Clinical trials offer a slew of benefits: optimal dosage ranges, identified potential side effects, and efficacy data. If approved by the FDA, clinicians leverage the insights from Phase III trials to support their patient populations. Yet not all medicines help people equally.
Imagine a set of twins who have a family history of migraines. They both go to the pharmacy and pick up the migraine medication prescribed by the doctor. The prescription works for one twin, but the second still has a migraine. A variety of factors drive such a phenomenon: how quickly the person metabolizes the drug, if the twin has a sensitivity to that medication, and other factors.
Such differences happen because the recommended dosages are derived from clinical trials. Said clinical trials work on a population level, where they focus on preventing complications and improving health outcomes for the specific patient populations in the studies. This format results in effective dosages for medications, while minimizing side effects. However, such large trials do not account for individual variability within the study population.
Precision medicine has begun addressing part of this issue by examining an individual’s genetics. For example, genetic testing looks at a patient’s individual genes to flag the patient’s potential risks for a variety of disease states, ranging from cardiovascular disease to hypertension to colon cancer. Genetic testing companies – like 23andMe and Ancestry — look at particular genes in a person’s DNA to determine one’s risks for developing diseases. To accomplish this, companies use various testing methodologies, most commonly PCR tests, which look for specific genes known to correlate with particular diseases.
Additionally delivering on precision medicine, the field of pharmacogenomics takes this one step further. Pharmacogenomics looks at how a person’s body metabolizes a particular medication, if the medication will work for that patient, and the potential side effects the patient could face. For instance, pharmacogenomics explores if a patient has the receptors needed for a given drug to work or if the patient will have an increased or decreased uptake of the drug, correlating to the drug’s efficacy. Further, pharmacogenomics can determine how quickly a body can break down a particular drug. For example, in patients with depression being treated with amitriptyline, doctors can screen for two genes – CYP2C19 and CYP2D6 – and adjust the dosage needed for maximized efficacy accordingly, since those genes correlate with different breakdown rates of the drug. The benefits extend beyond just efficacy: improved dosing based on a patient’s pharmacogenomics can mean less risk for adverse side effects – such as with chemotherapy – and avoiding overdoses.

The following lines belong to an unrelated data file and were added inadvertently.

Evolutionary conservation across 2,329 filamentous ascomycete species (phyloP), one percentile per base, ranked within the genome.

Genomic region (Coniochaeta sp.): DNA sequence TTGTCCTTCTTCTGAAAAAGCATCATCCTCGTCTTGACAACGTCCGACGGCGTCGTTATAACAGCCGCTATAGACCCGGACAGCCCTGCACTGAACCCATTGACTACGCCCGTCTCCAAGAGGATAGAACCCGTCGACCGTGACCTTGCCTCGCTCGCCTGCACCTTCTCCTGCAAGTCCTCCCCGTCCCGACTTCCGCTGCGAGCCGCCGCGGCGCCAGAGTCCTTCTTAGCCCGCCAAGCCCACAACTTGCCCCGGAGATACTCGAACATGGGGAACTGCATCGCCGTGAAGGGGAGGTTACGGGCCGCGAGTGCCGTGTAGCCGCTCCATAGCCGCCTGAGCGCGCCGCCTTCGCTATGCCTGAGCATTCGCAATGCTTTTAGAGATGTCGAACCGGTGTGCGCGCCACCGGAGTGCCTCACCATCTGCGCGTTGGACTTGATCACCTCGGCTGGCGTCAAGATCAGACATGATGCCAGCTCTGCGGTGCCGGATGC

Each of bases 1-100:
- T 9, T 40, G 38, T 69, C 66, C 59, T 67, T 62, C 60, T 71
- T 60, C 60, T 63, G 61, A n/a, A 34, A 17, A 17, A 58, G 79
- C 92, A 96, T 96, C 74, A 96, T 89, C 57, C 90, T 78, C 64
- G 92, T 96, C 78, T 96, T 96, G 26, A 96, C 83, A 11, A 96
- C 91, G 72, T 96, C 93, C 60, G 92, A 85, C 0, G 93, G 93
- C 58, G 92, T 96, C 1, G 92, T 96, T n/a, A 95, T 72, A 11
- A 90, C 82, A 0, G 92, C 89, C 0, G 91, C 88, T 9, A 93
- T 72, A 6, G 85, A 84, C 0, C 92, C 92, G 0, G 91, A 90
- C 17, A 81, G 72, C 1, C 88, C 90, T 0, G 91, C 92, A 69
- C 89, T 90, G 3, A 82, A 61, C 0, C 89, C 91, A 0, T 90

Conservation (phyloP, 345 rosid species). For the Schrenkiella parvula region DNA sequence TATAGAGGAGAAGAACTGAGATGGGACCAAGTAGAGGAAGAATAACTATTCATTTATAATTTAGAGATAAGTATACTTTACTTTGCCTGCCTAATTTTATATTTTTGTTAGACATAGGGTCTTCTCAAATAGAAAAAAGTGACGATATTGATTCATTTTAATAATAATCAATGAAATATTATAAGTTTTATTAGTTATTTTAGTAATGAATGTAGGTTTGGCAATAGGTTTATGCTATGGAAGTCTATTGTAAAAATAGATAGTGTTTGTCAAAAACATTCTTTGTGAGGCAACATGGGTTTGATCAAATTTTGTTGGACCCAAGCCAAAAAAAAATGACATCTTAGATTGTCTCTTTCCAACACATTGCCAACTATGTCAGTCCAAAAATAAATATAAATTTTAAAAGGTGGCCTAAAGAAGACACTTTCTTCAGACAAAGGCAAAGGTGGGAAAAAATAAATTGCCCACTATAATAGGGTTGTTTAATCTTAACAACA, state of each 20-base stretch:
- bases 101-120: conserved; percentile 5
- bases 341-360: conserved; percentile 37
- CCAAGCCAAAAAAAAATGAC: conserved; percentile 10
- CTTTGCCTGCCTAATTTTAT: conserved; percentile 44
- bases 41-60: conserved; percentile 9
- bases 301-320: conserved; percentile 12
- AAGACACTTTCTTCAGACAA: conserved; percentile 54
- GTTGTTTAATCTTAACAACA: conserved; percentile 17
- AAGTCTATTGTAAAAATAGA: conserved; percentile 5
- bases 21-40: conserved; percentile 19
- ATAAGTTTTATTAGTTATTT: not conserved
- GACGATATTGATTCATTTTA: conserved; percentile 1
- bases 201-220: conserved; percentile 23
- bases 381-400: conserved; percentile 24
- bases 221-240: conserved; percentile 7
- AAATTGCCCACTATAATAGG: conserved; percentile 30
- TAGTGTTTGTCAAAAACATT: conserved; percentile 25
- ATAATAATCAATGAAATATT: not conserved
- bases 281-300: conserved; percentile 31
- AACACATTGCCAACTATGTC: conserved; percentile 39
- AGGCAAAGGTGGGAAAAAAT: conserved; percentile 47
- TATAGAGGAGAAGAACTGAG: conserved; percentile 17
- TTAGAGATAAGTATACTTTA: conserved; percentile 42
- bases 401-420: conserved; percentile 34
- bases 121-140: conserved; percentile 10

Here’s where whole genome sequencing and pharmacogenomics can really move the field of precision medicine forward. Within a person’s genome lies all the data needed to understand how any given medication will impact that person. And the technology needed to do such analysis is finally under development, so it can work in practice, rather than just in theory.
The current pharmacogenomic products on the market look at specific genes known to correlate to how a person responds to medications. The next frontier is leveraging available technology to utilize a person’s entire genome to understand and predict the person’s response to medications.
Looking at the entire genome to gather pharmacogenomic data has the potential to fill in gaps that can be missed by only looking at the interplay of known pharmacogenes.
As companies explore and implement viable technologies to leverage pharmacogenomics for their patients, they can consider the following four points:
- Not just genetic testing: the technology should go beyond merely assessing risk factors for potentially developing a disease. Patients can benefit additionally from genetic information about how they might respond to particular medications, not just the risk factors for diseases.
- Beyond PCR: PCR tests are limited in that they only look for the particular genes indicated in the test, leaving other genetic information out. A more comprehensive view can support truly personalized medicine to help patients.
- Whole genome sequencing: the technology that analyzes the entire genome, not just a portion, will offer the most complete picture and can help optimize patients’ treatment options.
- Clinical decision support: to make the technology useful in practice, it should not only explore pharmacogenomic information about a patient, but also should offer targeted clinical recommendations for the patient. For example, dosing recommendations based on the pharmacogenomic profile or alternative medications if one is not suitable based on the pharmacogenomics.
As the industry moves towards more personalized medicine, pharmacogenomics could play a key role in keeping patients healthier longer and in getting them viable treatments for their unique genetic profile.
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